Tunes for the ”New Normal”

Tunes for the ”New Normal”

By Faraz
More than a year has passed since the start of the Covid-19 pandemic and the restrictions and lockdowns that came with it. But still, there are no signs of improvement in our lifestyles and the vaccine process is going forward slowly. So we have gotten used to what we call the new normal. In these challenging days, I’m finding comfort in sitting on the balcony and listening to a lot of music. So I decided to share with you a top 10 from the songs that have shaped my mood in the past couple of months. I think they are a perfect reflection of me, a random combination of interests and taste.

1. The Who – Eminence Front
THE 60’s and 70’s rock band described by Paul McCartney as “the most exciting thing around”, The Who has sold over 100 million records worldwide and is one of the most influential bands of the 20th century. They are credited with the development of rock opera and auto-destructive art by destroying guitars and drums on stage.
This song of them is a favorite of my mine especially because of its extraordinary opening which goes over two minutes before Roger Daltrey starts singing. Townshend sings about the delusions and drug use of the wealthy and hedonistic. He has introduced the song in live performances with: “This song is about what happens when you take too much white powder.
“It’s clearly about the absurdity of drug-fueled grandiosity, but whether I was pointing the finger at myself or at the cocaine dealers of Miami Beach is hard to recall.” Says Townsend.

2. David Bowie – Lazarus
David Bowie’s last released single ever, the lyrics and video of “Lazarus” were intended to be a self-epitaph, a commentary on Bowie’s own impending death. “His death was no different from his life – a work of Art. He made Blackstar for us, his parting gift.” says his long-life producer, tony Viscanto. The official music video was released three days before Bowie’s death.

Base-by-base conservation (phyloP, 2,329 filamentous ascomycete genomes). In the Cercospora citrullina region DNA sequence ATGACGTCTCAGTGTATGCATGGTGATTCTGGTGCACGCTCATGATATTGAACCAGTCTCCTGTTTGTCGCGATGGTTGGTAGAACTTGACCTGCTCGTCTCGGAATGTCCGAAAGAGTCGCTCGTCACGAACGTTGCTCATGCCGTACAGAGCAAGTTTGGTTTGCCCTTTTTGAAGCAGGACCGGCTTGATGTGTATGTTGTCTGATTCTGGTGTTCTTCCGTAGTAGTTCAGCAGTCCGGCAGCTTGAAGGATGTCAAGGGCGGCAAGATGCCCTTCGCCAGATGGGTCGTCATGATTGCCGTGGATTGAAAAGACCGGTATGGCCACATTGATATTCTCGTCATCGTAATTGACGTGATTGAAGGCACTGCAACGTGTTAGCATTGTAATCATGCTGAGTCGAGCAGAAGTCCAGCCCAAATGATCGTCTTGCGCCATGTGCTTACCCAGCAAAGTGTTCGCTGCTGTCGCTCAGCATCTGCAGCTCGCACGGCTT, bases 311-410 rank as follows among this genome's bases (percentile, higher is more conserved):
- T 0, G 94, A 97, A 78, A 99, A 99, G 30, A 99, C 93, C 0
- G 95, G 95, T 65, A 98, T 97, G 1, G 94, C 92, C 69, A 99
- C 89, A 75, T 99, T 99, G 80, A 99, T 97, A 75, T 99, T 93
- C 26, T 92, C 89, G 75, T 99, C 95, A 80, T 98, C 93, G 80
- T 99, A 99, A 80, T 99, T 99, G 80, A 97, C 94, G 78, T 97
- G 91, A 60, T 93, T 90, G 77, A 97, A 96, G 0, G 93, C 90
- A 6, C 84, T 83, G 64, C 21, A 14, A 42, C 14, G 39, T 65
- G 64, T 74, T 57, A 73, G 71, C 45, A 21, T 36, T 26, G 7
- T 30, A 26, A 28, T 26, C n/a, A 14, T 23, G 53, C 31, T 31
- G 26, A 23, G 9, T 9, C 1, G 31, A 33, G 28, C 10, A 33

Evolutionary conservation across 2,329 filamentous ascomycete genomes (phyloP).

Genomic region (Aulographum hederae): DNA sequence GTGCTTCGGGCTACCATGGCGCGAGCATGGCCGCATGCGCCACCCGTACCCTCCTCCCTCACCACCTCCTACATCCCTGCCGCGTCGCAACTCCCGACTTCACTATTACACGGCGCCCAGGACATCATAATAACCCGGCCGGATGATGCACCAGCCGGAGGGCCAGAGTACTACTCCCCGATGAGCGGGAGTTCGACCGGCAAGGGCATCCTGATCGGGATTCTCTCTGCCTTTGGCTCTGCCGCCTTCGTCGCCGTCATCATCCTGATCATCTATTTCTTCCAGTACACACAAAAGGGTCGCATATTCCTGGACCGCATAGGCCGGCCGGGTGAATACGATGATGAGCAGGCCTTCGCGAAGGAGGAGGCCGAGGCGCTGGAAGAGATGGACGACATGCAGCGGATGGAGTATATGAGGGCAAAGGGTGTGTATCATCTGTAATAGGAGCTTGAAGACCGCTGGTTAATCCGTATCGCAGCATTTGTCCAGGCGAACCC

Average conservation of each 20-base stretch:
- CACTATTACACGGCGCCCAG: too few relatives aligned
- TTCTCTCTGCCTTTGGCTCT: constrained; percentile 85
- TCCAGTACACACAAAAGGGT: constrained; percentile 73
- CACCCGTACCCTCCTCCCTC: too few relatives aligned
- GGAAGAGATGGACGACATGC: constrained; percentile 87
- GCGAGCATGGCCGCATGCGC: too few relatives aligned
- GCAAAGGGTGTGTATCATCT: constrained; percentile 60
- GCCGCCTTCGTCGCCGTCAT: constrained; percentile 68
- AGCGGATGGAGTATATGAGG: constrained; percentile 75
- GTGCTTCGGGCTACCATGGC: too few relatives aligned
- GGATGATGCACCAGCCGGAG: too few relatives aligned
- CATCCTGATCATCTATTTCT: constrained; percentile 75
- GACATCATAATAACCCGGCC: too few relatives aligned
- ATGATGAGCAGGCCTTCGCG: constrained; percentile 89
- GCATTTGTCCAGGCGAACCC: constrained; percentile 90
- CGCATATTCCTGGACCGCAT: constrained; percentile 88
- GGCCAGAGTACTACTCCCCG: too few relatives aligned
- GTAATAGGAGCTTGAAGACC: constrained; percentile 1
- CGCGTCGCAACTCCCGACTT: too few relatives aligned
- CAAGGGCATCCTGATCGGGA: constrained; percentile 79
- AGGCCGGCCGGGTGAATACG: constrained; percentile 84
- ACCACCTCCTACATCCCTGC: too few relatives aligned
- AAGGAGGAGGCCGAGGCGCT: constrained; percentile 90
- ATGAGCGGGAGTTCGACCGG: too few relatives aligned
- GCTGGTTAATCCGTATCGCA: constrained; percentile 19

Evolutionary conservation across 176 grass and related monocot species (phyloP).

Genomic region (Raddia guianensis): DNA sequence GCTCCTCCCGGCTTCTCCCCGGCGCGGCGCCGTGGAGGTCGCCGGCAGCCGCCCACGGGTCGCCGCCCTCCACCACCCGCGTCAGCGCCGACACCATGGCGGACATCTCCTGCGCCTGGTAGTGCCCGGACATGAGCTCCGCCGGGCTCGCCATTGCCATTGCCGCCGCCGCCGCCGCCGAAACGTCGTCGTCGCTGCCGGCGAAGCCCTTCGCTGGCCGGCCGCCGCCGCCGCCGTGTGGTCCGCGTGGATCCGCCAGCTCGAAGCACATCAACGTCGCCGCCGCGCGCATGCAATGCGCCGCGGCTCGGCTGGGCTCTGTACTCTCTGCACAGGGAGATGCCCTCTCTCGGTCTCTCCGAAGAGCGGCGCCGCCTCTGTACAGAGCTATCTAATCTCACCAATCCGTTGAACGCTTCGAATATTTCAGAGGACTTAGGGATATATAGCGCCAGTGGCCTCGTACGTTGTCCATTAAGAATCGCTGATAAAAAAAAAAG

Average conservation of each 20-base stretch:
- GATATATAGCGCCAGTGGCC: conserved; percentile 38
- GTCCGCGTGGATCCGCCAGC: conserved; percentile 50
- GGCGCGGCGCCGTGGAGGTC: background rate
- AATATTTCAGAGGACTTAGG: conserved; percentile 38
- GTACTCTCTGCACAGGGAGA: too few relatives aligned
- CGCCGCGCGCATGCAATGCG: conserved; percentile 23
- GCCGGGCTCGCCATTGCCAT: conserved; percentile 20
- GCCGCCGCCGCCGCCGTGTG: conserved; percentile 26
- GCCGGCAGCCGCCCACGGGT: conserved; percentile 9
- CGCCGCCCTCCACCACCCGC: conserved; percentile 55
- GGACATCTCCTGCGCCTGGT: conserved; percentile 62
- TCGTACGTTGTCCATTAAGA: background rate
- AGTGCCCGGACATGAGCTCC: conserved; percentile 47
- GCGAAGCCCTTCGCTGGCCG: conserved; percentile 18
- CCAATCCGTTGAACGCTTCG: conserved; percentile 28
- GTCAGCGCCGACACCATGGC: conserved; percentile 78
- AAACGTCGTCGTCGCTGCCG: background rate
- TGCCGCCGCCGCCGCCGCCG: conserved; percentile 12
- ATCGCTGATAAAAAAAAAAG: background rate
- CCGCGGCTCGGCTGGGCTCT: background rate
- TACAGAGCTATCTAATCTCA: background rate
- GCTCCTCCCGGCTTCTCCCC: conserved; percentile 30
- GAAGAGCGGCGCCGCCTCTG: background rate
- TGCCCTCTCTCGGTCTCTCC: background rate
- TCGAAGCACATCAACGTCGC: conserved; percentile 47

Bowie had cancer and knew that his life was coming to an end, indicating that in this song, he was coming to terms with his death. The opening line makes it clear what’s on his mind:
“Look up here, I’m in heaven, I’ve got scars that can’t be seen”.
Bowie died peacefully, surrounded by family:
“This way or no way, You know, I’ll be free
Just like that bluebird, Now ain’t that just like me.”
This song also makes an appearance on the third season of “Peaky Blinders” which Bowie was a huge fan of and was his (dying) wish for his music to be a part of it.

"Look up here, I'm in heaven  I've got scars that can't be seen."

“Look up here, I’m in heaven
I’ve got scars that can’t be seen.”

3. Mohsen Namjoo – Man Mast
Often described as the “crazy genius of Iran”, Namjoo’s fusion art combines Blues or Jazz and rock with Iranian traditional music. The lyrics are also a combination of Persian classical and contemporary poems and his own lyrics. Namjoo infuses the words with irony and sarcasm to translate the message he wants to convey. His blending of Western and Persian music produces unexpected moments. The lyrics to this song are a poem which roughly translates to:
“I’m intoxicated and you’re mad, Who’s gonna take us home?
I told you a hundred times, drink less and only two, three shots.
I see no sober person in this town Each is worse than the other, frenzied and mad
Dear one, come to the tavern of ruin and experience the pleasures of the soul
What happiness can there be apart from this conversation with the Beloved?”

I recommend that you check out the live performance of “Zolf” with the netherlands blazers ensemble and both western and eastern instruments such as a saxiphone, cello, piano, harp, violin, etc, and Persian setar, tambour, santoor, and Ney. The world brought together through music.
Live Performance:

4. Eminem – Sing for the moment
“They say music can alter moods and talk to you
That’s why we sing for these kids who don’t have a thing, Except for a dream and a f*cking rap magazine” – Eminem

Featuring a sample from “Dream On” by the American hard rock band Aerosmith, this song is a timeless classic from Marshall Mathers. Sing for the Moment” deals with rap music’s effect on society and the misunderstanding critics and parents have towards Eminem’s message. He refutes critics who have accused him of promoting violence to young people and claims that his music is a relief from boredom and depression. He reflects upon this issue with these lyrics:
“Yet everybody just feels like they can relate,
I guess words are a m*otha*ucka, they can be great
Or they can degrade, or even worse, they can teach hate
It’s like these kids hang on every single statement we make
Like they worship us, plus all the stores ship us.”
The song ends with a phenomenal guitar solo by Joe Perry.

5. Bahramji – Dreamcatcher
By making music for hikers from different cultures, Bahramji pours old songs into a new form and through this fusion creates a meditative, musical era. He mixes electronic sounds with a spiritual vibe and the Persian santoor, a traditional stringed instrument which has mystical and the Persian Setar which for music lovers needs no introduction.